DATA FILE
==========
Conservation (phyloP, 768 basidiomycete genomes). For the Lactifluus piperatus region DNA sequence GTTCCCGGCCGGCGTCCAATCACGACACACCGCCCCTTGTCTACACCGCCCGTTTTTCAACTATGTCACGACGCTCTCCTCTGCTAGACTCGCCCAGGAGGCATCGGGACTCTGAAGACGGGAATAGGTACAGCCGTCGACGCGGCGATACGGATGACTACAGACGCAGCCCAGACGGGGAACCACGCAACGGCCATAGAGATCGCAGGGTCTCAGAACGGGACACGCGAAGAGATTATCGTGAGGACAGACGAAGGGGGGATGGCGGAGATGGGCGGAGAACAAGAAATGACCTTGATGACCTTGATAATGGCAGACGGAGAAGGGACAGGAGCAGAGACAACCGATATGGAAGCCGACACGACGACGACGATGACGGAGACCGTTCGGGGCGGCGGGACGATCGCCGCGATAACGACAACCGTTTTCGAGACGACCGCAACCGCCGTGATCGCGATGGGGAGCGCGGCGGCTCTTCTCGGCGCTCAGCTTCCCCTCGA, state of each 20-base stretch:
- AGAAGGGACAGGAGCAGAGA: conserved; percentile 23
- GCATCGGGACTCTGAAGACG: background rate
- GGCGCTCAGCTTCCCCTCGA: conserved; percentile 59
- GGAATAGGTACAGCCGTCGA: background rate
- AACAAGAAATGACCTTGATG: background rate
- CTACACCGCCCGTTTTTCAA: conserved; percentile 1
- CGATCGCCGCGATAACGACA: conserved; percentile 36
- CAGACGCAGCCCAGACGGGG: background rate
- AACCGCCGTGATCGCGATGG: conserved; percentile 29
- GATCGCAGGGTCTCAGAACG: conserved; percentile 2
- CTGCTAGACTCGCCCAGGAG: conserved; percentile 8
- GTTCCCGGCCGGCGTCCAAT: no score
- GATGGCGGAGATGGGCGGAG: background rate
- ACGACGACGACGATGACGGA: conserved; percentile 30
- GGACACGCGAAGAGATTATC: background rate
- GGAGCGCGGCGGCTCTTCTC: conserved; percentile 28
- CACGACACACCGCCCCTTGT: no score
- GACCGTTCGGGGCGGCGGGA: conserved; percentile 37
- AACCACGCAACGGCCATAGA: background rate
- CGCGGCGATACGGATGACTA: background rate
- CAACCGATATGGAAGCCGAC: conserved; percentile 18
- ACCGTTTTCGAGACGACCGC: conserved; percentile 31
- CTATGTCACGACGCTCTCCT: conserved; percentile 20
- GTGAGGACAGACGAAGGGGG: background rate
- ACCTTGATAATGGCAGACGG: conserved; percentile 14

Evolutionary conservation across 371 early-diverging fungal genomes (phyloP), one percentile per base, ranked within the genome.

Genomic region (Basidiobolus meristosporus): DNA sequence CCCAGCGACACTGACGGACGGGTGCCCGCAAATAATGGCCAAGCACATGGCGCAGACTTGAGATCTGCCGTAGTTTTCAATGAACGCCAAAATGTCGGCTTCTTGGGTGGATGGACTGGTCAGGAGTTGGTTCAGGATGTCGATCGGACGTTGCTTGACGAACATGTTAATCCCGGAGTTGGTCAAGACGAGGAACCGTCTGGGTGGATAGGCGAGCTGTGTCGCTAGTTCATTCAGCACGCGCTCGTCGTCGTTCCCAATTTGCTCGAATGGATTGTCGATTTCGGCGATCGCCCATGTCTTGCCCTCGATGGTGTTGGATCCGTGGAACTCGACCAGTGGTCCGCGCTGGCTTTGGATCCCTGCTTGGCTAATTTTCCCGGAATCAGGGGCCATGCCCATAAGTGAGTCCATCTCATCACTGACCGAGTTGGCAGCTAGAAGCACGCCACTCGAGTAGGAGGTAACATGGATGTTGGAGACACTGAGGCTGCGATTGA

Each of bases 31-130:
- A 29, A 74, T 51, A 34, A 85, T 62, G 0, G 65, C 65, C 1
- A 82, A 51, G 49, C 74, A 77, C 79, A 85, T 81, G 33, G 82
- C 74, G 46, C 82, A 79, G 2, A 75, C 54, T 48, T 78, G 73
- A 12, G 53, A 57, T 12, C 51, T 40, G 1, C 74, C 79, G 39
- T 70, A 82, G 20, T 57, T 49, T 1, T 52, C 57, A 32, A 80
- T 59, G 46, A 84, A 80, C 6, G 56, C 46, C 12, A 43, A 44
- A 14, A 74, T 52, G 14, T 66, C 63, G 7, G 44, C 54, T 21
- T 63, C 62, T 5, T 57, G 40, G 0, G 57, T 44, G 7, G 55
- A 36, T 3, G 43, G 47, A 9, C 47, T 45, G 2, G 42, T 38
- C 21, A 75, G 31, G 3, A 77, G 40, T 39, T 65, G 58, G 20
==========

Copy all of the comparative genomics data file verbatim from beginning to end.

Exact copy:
Conservation (phyloP, 768 basidiomycete genomes). For the Lactifluus piperatus region DNA sequence GTTCCCGGCCGGCGTCCAATCACGACACACCGCCCCTTGTCTACACCGCCCGTTTTTCAACTATGTCACGACGCTCTCCTCTGCTAGACTCGCCCAGGAGGCATCGGGACTCTGAAGACGGGAATAGGTACAGCCGTCGACGCGGCGATACGGATGACTACAGACGCAGCCCAGACGGGGAACCACGCAACGGCCATAGAGATCGCAGGGTCTCAGAACGGGACACGCGAAGAGATTATCGTGAGGACAGACGAAGGGGGGATGGCGGAGATGGGCGGAGAACAAGAAATGACCTTGATGACCTTGATAATGGCAGACGGAGAAGGGACAGGAGCAGAGACAACCGATATGGAAGCCGACACGACGACGACGATGACGGAGACCGTTCGGGGCGGCGGGACGATCGCCGCGATAACGACAACCGTTTTCGAGACGACCGCAACCGCCGTGATCGCGATGGGGAGCGCGGCGGCTCTTCTCGGCGCTCAGCTTCCCCTCGA, state of each 20-base stretch:
- AGAAGGGACAGGAGCAGAGA: conserved; percentile 23
- GCATCGGGACTCTGAAGACG: background rate
- GGCGCTCAGCTTCCCCTCGA: conserved; percentile 59
- GGAATAGGTACAGCCGTCGA: background rate
- AACAAGAAATGACCTTGATG: background rate
- CTACACCGCCCGTTTTTCAA: conserved; percentile 1
- CGATCGCCGCGATAACGACA: conserved; percentile 36
- CAGACGCAGCCCAGACGGGG: background rate
- AACCGCCGTGATCGCGATGG: conserved; percentile 29
- GATCGCAGGGTCTCAGAACG: conserved; percentile 2
- CTGCTAGACTCGCCCAGGAG: conserved; percentile 8
- GTTCCCGGCCGGCGTCCAAT: no score
- GATGGCGGAGATGGGCGGAG: background rate
- ACGACGACGACGATGACGGA: conserved; percentile 30
- GGACACGCGAAGAGATTATC: background rate
- GGAGCGCGGCGGCTCTTCTC: conserved; percentile 28
- CACGACACACCGCCCCTTGT: no score
- GACCGTTCGGGGCGGCGGGA: conserved; percentile 37
- AACCACGCAACGGCCATAGA: background rate
- CGCGGCGATACGGATGACTA: background rate
- CAACCGATATGGAAGCCGAC: conserved; percentile 18
- ACCGTTTTCGAGACGACCGC: conserved; percentile 31
- CTATGTCACGACGCTCTCCT: conserved; percentile 20
- GTGAGGACAGACGAAGGGGG: background rate
- ACCTTGATAATGGCAGACGG: conserved; percentile 14

Evolutionary conservation across 371 early-diverging fungal genomes (phyloP), one percentile per base, ranked within the genome.

Genomic region (Basidiobolus meristosporus): DNA sequence CCCAGCGACACTGACGGACGGGTGCCCGCAAATAATGGCCAAGCACATGGCGCAGACTTGAGATCTGCCGTAGTTTTCAATGAACGCCAAAATGTCGGCTTCTTGGGTGGATGGACTGGTCAGGAGTTGGTTCAGGATGTCGATCGGACGTTGCTTGACGAACATGTTAATCCCGGAGTTGGTCAAGACGAGGAACCGTCTGGGTGGATAGGCGAGCTGTGTCGCTAGTTCATTCAGCACGCGCTCGTCGTCGTTCCCAATTTGCTCGAATGGATTGTCGATTTCGGCGATCGCCCATGTCTTGCCCTCGATGGTGTTGGATCCGTGGAACTCGACCAGTGGTCCGCGCTGGCTTTGGATCCCTGCTTGGCTAATTTTCCCGGAATCAGGGGCCATGCCCATAAGTGAGTCCATCTCATCACTGACCGAGTTGGCAGCTAGAAGCACGCCACTCGAGTAGGAGGTAACATGGATGTTGGAGACACTGAGGCTGCGATTGA

Each of bases 31-130:
- A 29, A 74, T 51, A 34, A 85, T 62, G 0, G 65, C 65, C 1
- A 82, A 51, G 49, C 74, A 77, C 79, A 85, T 81, G 33, G 82
- C 74, G 46, C 82, A 79, G 2, A 75, C 54, T 48, T 78, G 73
- A 12, G 53, A 57, T 12, C 51, T 40, G 1, C 74, C 79, G 39
- T 70, A 82, G 20, T 57, T 49, T 1, T 52, C 57, A 32, A 80
- T 59, G 46, A 84, A 80, C 6, G 56, C 46, C 12, A 43, A 44
- A 14, A 74, T 52, G 14, T 66, C 63, G 7, G 44, C 54, T 21
- T 63, C 62, T 5, T 57, G 40, G 0, G 57, T 44, G 7, G 55
- A 36, T 3, G 43, G 47, A 9, C 47, T 45, G 2, G 42, T 38
- C 21, A 75, G 31, G 3, A 77, G 40, T 39, T 65, G 58, G 20